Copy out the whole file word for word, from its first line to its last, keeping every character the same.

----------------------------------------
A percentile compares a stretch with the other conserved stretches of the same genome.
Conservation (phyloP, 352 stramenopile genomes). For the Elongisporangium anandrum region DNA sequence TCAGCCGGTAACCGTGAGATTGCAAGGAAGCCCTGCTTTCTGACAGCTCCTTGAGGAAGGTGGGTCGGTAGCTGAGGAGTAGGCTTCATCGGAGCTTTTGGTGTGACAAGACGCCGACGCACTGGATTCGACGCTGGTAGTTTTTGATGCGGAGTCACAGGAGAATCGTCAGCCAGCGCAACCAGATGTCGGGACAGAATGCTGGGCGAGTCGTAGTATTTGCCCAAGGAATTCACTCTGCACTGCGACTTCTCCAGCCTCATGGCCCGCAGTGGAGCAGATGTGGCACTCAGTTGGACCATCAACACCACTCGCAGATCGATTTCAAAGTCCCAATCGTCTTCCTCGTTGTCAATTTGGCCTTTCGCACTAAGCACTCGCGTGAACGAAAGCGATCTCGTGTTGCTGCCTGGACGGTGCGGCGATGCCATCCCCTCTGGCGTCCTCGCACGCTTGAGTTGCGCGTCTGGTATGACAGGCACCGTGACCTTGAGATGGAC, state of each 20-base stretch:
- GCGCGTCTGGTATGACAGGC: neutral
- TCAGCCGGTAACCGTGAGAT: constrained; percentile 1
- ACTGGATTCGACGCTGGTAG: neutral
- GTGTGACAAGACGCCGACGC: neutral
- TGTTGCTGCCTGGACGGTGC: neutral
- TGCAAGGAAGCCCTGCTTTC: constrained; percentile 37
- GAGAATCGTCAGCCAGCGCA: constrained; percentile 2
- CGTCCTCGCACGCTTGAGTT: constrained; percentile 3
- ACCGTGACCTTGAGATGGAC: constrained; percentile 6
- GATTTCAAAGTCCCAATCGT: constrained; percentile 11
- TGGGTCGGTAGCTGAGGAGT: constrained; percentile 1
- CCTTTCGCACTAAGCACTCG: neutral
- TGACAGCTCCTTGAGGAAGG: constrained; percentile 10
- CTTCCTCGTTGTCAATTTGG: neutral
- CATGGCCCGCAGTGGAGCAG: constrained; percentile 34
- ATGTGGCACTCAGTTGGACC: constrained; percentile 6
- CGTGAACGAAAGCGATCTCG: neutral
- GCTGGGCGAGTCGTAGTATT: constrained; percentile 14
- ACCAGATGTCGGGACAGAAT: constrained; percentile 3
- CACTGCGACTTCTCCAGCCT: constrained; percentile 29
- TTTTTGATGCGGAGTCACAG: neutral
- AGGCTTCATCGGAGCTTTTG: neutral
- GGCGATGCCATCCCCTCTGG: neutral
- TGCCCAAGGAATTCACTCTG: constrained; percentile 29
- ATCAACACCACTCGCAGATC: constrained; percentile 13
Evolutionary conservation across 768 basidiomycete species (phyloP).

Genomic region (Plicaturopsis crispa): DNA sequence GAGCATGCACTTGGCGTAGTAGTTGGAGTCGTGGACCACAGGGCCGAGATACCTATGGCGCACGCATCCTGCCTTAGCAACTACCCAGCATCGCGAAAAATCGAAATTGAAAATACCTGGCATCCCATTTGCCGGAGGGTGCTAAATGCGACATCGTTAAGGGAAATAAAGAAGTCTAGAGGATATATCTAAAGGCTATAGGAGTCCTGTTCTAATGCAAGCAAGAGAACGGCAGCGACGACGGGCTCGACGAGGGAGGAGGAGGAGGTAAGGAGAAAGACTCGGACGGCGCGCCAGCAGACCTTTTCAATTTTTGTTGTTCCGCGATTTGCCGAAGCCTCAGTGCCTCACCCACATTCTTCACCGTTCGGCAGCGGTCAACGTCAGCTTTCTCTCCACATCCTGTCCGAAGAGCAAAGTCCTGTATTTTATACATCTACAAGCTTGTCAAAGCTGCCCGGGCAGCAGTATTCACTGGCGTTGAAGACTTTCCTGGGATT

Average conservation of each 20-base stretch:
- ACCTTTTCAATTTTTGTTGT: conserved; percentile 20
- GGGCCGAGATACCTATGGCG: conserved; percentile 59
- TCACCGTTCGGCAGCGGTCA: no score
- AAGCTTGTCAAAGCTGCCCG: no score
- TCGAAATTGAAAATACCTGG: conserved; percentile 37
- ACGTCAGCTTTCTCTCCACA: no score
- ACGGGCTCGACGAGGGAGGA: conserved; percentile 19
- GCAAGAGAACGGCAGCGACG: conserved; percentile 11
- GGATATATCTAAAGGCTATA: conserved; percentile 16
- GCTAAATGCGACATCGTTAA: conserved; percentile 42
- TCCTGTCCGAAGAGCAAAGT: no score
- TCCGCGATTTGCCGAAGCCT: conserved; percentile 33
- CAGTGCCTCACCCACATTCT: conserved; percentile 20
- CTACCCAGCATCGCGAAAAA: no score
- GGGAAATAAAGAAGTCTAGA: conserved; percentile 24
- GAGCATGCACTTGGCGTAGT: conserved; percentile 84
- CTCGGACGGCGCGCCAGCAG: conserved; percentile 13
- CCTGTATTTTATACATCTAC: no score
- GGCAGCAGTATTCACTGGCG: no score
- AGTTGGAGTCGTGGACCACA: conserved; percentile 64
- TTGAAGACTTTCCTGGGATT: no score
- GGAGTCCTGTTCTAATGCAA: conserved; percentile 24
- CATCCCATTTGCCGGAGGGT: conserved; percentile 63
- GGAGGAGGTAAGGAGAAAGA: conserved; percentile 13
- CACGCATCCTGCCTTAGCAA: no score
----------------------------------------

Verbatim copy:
A percentile compares a stretch with the other conserved stretches of the same genome.
Conservation (phyloP, 352 stramenopile genomes). For the Elongisporangium anandrum region DNA sequence TCAGCCGGTAACCGTGAGATTGCAAGGAAGCCCTGCTTTCTGACAGCTCCTTGAGGAAGGTGGGTCGGTAGCTGAGGAGTAGGCTTCATCGGAGCTTTTGGTGTGACAAGACGCCGACGCACTGGATTCGACGCTGGTAGTTTTTGATGCGGAGTCACAGGAGAATCGTCAGCCAGCGCAACCAGATGTCGGGACAGAATGCTGGGCGAGTCGTAGTATTTGCCCAAGGAATTCACTCTGCACTGCGACTTCTCCAGCCTCATGGCCCGCAGTGGAGCAGATGTGGCACTCAGTTGGACCATCAACACCACTCGCAGATCGATTTCAAAGTCCCAATCGTCTTCCTCGTTGTCAATTTGGCCTTTCGCACTAAGCACTCGCGTGAACGAAAGCGATCTCGTGTTGCTGCCTGGACGGTGCGGCGATGCCATCCCCTCTGGCGTCCTCGCACGCTTGAGTTGCGCGTCTGGTATGACAGGCACCGTGACCTTGAGATGGAC, state of each 20-base stretch:
- GCGCGTCTGGTATGACAGGC: neutral
- TCAGCCGGTAACCGTGAGAT: constrained; percentile 1
- ACTGGATTCGACGCTGGTAG: neutral
- GTGTGACAAGACGCCGACGC: neutral
- TGTTGCTGCCTGGACGGTGC: neutral
- TGCAAGGAAGCCCTGCTTTC: constrained; percentile 37
- GAGAATCGTCAGCCAGCGCA: constrained; percentile 2
- CGTCCTCGCACGCTTGAGTT: constrained; percentile 3
- ACCGTGACCTTGAGATGGAC: constrained; percentile 6
- GATTTCAAAGTCCCAATCGT: constrained; percentile 11
- TGGGTCGGTAGCTGAGGAGT: constrained; percentile 1
- CCTTTCGCACTAAGCACTCG: neutral
- TGACAGCTCCTTGAGGAAGG: constrained; percentile 10
- CTTCCTCGTTGTCAATTTGG: neutral
- CATGGCCCGCAGTGGAGCAG: constrained; percentile 34
- ATGTGGCACTCAGTTGGACC: constrained; percentile 6
- CGTGAACGAAAGCGATCTCG: neutral
- GCTGGGCGAGTCGTAGTATT: constrained; percentile 14
- ACCAGATGTCGGGACAGAAT: constrained; percentile 3
- CACTGCGACTTCTCCAGCCT: constrained; percentile 29
- TTTTTGATGCGGAGTCACAG: neutral
- AGGCTTCATCGGAGCTTTTG: neutral
- GGCGATGCCATCCCCTCTGG: neutral
- TGCCCAAGGAATTCACTCTG: constrained; percentile 29
- ATCAACACCACTCGCAGATC: constrained; percentile 13
Evolutionary conservation across 768 basidiomycete species (phyloP).

Genomic region (Plicaturopsis crispa): DNA sequence GAGCATGCACTTGGCGTAGTAGTTGGAGTCGTGGACCACAGGGCCGAGATACCTATGGCGCACGCATCCTGCCTTAGCAACTACCCAGCATCGCGAAAAATCGAAATTGAAAATACCTGGCATCCCATTTGCCGGAGGGTGCTAAATGCGACATCGTTAAGGGAAATAAAGAAGTCTAGAGGATATATCTAAAGGCTATAGGAGTCCTGTTCTAATGCAAGCAAGAGAACGGCAGCGACGACGGGCTCGACGAGGGAGGAGGAGGAGGTAAGGAGAAAGACTCGGACGGCGCGCCAGCAGACCTTTTCAATTTTTGTTGTTCCGCGATTTGCCGAAGCCTCAGTGCCTCACCCACATTCTTCACCGTTCGGCAGCGGTCAACGTCAGCTTTCTCTCCACATCCTGTCCGAAGAGCAAAGTCCTGTATTTTATACATCTACAAGCTTGTCAAAGCTGCCCGGGCAGCAGTATTCACTGGCGTTGAAGACTTTCCTGGGATT

Average conservation of each 20-base stretch:
- ACCTTTTCAATTTTTGTTGT: conserved; percentile 20
- GGGCCGAGATACCTATGGCG: conserved; percentile 59
- TCACCGTTCGGCAGCGGTCA: no score
- AAGCTTGTCAAAGCTGCCCG: no score
- TCGAAATTGAAAATACCTGG: conserved; percentile 37
- ACGTCAGCTTTCTCTCCACA: no score
- ACGGGCTCGACGAGGGAGGA: conserved; percentile 19
- GCAAGAGAACGGCAGCGACG: conserved; percentile 11
- GGATATATCTAAAGGCTATA: conserved; percentile 16
- GCTAAATGCGACATCGTTAA: conserved; percentile 42
- TCCTGTCCGAAGAGCAAAGT: no score
- TCCGCGATTTGCCGAAGCCT: conserved; percentile 33
- CAGTGCCTCACCCACATTCT: conserved; percentile 20
- CTACCCAGCATCGCGAAAAA: no score
- GGGAAATAAAGAAGTCTAGA: conserved; percentile 24
- GAGCATGCACTTGGCGTAGT: conserved; percentile 84
- CTCGGACGGCGCGCCAGCAG: conserved; percentile 13
- CCTGTATTTTATACATCTAC: no score
- GGCAGCAGTATTCACTGGCG: no score
- AGTTGGAGTCGTGGACCACA: conserved; percentile 64
- TTGAAGACTTTCCTGGGATT: no score
- GGAGTCCTGTTCTAATGCAA: conserved; percentile 24
- CATCCCATTTGCCGGAGGGT: conserved; percentile 63
- GGAGGAGGTAAGGAGAAAGA: conserved; percentile 13
- CACGCATCCTGCCTTAGCAA: no score